Items filtered by date: November 2020
A small area of hardened skin that develops on the bottom of the feet or between the toes may be indicative of a corn. A corn can cause severe pain and discomfort, and it generally forms as a result of excessive friction. This friction is typically caused by wearing shoes that do not fit correctly, which can also affect your gait. The corn may diminish in size when wearing properly fitted shoes, or when the activity that caused the friction is temporarily ceased. Some patients find mild relief when a protective pad is worn over the corn. If the corn is severe, it is suggested that you consult with a podiatrist who can offer effective treatment solutions, such as trimming the corn.
Corns: What Are They? and How Do You Get Rid of Them?
Corns can be described as areas of the skin that have thickened to the point of becoming painful or irritating. They are often layers and layers of the skin that have become dry and rough, and are normally smaller than calluses.
Ways to Prevent Corns
There are many ways to get rid of painful corns such as wearing:
- Well-fitting socks
- Comfortable shoes that are not tight around your foot
- Shoes that offer support
Treatment of corns involves removing the dead skin that has built up in the specific area of the foot. Consult with Our doctor to determine the best treatment option for your case of corns.
Blisters are fluid-filled pockets of skin that can develop on the feet, typically due to friction from your shoes rubbing against your skin. If you develop a foot blister, there are several things that you should do to help the blister heal. Do not remove the overlying skin of the blister. This bit of raised skin protects the area underneath it, and removing it could expose the underlying skin to infections and lead to increased pain. Leaving the blister alone, rather than popping or draining it, will also prevent infection and help it heal faster. If the blister has torn or popped on its own, thoroughly disinfect the area and cover it with a dressing. If you have a blister on your foot that is not healing, or one that is causing you severe pain or appears to be infected, it is suggested that you see a podiatrist for treatment.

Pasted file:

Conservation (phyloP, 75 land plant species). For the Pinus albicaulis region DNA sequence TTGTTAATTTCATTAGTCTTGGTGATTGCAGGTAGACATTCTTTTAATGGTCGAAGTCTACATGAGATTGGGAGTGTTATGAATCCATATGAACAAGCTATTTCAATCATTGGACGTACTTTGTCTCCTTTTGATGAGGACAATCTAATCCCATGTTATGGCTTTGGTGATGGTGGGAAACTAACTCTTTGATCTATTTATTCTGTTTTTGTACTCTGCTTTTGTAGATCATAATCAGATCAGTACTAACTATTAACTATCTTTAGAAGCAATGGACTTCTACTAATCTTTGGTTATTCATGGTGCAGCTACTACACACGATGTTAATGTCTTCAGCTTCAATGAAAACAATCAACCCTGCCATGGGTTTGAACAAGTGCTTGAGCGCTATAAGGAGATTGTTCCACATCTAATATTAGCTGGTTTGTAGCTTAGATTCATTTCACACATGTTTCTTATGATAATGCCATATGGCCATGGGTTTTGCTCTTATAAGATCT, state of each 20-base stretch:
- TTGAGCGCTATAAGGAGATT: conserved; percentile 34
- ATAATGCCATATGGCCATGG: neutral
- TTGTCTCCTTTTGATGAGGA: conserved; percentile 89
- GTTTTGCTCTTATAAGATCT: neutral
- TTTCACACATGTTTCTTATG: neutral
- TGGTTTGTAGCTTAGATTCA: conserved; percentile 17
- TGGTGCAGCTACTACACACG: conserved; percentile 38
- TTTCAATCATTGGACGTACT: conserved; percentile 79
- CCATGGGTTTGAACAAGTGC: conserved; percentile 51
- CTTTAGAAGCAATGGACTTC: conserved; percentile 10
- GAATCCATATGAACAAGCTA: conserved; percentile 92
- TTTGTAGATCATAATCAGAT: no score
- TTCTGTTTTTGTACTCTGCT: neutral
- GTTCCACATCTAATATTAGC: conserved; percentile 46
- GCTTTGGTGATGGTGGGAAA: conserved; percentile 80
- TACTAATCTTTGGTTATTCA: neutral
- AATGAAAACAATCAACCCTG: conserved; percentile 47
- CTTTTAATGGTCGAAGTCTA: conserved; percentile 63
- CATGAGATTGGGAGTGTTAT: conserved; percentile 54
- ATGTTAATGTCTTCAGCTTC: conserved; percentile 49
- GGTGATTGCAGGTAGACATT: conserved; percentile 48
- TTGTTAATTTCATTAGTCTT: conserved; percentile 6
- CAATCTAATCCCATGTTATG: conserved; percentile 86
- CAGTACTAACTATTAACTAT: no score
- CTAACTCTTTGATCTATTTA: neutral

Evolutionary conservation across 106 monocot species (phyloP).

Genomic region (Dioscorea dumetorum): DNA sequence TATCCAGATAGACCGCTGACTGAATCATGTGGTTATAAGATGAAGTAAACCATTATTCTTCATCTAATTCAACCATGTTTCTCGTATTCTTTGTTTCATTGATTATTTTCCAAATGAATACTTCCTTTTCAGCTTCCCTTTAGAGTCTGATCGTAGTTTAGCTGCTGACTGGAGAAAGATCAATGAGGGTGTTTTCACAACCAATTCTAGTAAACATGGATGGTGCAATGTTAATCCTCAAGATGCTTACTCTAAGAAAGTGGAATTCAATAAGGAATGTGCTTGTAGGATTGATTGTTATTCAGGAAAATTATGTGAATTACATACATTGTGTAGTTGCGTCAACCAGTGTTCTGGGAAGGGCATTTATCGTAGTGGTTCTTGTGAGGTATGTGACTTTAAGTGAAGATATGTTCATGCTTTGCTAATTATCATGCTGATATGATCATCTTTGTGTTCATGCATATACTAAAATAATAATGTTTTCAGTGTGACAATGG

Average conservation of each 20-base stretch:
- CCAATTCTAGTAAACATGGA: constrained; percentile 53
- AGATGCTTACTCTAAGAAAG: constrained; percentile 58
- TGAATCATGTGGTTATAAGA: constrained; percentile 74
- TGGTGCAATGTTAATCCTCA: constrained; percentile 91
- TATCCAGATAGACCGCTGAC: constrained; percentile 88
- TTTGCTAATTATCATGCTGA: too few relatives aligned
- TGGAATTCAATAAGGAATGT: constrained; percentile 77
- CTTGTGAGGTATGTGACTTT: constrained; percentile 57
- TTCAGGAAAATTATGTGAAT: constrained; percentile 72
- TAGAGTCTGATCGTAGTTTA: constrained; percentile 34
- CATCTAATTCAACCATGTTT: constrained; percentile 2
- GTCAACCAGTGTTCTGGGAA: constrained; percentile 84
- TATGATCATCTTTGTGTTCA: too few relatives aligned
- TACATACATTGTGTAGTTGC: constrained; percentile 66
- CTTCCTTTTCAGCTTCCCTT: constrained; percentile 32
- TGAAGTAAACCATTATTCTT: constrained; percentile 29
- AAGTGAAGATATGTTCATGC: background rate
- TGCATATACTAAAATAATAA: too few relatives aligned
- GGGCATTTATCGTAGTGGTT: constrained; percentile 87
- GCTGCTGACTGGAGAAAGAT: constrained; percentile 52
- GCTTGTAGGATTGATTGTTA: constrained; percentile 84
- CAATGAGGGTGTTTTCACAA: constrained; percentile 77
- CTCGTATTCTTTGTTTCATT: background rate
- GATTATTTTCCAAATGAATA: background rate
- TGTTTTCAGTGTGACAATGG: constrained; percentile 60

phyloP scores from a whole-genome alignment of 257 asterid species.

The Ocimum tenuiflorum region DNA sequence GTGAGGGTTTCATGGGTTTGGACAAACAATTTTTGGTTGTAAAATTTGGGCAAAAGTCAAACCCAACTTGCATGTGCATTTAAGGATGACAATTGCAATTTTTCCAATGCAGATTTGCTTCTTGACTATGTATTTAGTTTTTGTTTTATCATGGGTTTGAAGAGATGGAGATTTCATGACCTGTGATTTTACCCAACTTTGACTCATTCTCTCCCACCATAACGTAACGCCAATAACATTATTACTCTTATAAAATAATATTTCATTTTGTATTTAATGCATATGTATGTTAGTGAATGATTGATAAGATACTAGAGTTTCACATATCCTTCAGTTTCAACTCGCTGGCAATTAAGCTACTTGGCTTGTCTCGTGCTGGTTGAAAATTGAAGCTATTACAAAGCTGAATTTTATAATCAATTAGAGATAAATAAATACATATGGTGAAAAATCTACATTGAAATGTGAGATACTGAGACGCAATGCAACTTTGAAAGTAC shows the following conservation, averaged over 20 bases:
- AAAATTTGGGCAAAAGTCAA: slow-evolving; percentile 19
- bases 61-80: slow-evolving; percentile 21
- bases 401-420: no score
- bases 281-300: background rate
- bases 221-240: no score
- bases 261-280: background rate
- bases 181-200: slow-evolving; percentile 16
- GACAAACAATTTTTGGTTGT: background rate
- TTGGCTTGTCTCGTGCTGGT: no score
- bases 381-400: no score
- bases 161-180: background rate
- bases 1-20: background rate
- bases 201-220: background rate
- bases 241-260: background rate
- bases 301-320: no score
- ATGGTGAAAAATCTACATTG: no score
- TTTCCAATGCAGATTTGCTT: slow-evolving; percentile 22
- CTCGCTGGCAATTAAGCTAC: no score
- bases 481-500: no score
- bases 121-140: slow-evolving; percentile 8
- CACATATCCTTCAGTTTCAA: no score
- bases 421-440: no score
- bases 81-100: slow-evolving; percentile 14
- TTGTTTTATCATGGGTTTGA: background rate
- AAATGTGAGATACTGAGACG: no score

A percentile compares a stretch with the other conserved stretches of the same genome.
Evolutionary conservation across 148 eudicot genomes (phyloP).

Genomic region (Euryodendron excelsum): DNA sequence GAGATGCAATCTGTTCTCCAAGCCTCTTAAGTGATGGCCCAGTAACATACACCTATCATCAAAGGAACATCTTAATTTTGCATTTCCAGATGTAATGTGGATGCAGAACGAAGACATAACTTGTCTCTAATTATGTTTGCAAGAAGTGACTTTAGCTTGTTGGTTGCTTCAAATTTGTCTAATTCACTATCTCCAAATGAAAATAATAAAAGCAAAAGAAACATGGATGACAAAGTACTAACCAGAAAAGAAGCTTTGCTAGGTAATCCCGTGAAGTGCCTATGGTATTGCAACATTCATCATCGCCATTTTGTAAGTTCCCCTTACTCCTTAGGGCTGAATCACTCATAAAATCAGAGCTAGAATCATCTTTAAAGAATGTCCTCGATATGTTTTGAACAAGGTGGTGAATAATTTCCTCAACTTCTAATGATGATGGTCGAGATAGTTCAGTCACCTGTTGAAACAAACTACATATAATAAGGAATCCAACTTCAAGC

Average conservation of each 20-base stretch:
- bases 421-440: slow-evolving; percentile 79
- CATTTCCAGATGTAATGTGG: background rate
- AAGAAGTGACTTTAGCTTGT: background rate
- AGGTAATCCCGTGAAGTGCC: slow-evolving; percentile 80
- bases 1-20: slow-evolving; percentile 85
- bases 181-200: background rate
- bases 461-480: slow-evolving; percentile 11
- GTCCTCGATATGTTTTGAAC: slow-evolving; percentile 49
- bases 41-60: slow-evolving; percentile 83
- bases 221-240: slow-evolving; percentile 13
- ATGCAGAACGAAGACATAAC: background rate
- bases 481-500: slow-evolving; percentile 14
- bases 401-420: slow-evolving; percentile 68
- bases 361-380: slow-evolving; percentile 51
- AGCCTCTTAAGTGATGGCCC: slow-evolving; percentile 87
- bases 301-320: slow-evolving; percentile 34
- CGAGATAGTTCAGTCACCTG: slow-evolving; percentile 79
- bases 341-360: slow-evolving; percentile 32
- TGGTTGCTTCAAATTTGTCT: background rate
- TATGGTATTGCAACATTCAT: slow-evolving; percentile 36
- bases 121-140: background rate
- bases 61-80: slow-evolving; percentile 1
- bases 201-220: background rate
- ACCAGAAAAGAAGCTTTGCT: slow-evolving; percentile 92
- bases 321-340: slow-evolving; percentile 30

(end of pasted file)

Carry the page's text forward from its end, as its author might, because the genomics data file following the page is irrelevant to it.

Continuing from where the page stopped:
Blisters are prone to making everyday activities extremely uncomfortable. If your feet are hurting, contact Matthew McQuaid, DPM of Lake Mendocino Podiatry. Our doctor can provide the care you need to keep you pain-free and on your feet.
Foot blisters develop as a result of constantly wearing tight or ill-fitting footwear. This happens due to the constant rubbing from the shoe, which can often lead to pain.
What Are Foot Blisters?
A foot blister is a small fluid-filled pocket that forms on the upper-most layer of the skin. Blisters are filled with clear fluid and can lead to blood drainage or pus if the area becomes infected.
How Do Blisters Form?
Blisters on the feet are often the result of constant friction of skin and material, usually by shoe rubbing. Walking in sandals, boots, or shoes that don’t fit properly for long periods of time can result in a blister. Having consistent foot moisture and humidity can easily lead to blister formation.
Prevention & Treatment
It is important to properly care for the affected area in order to prevent infection and ease the pain. Do not lance the blister and use a Band-Aid to provide pain relief. Also, be sure to keep your feet dry and wear proper fitting shoes. If you see blood or pus in a blister, seek assistance from a podiatrist.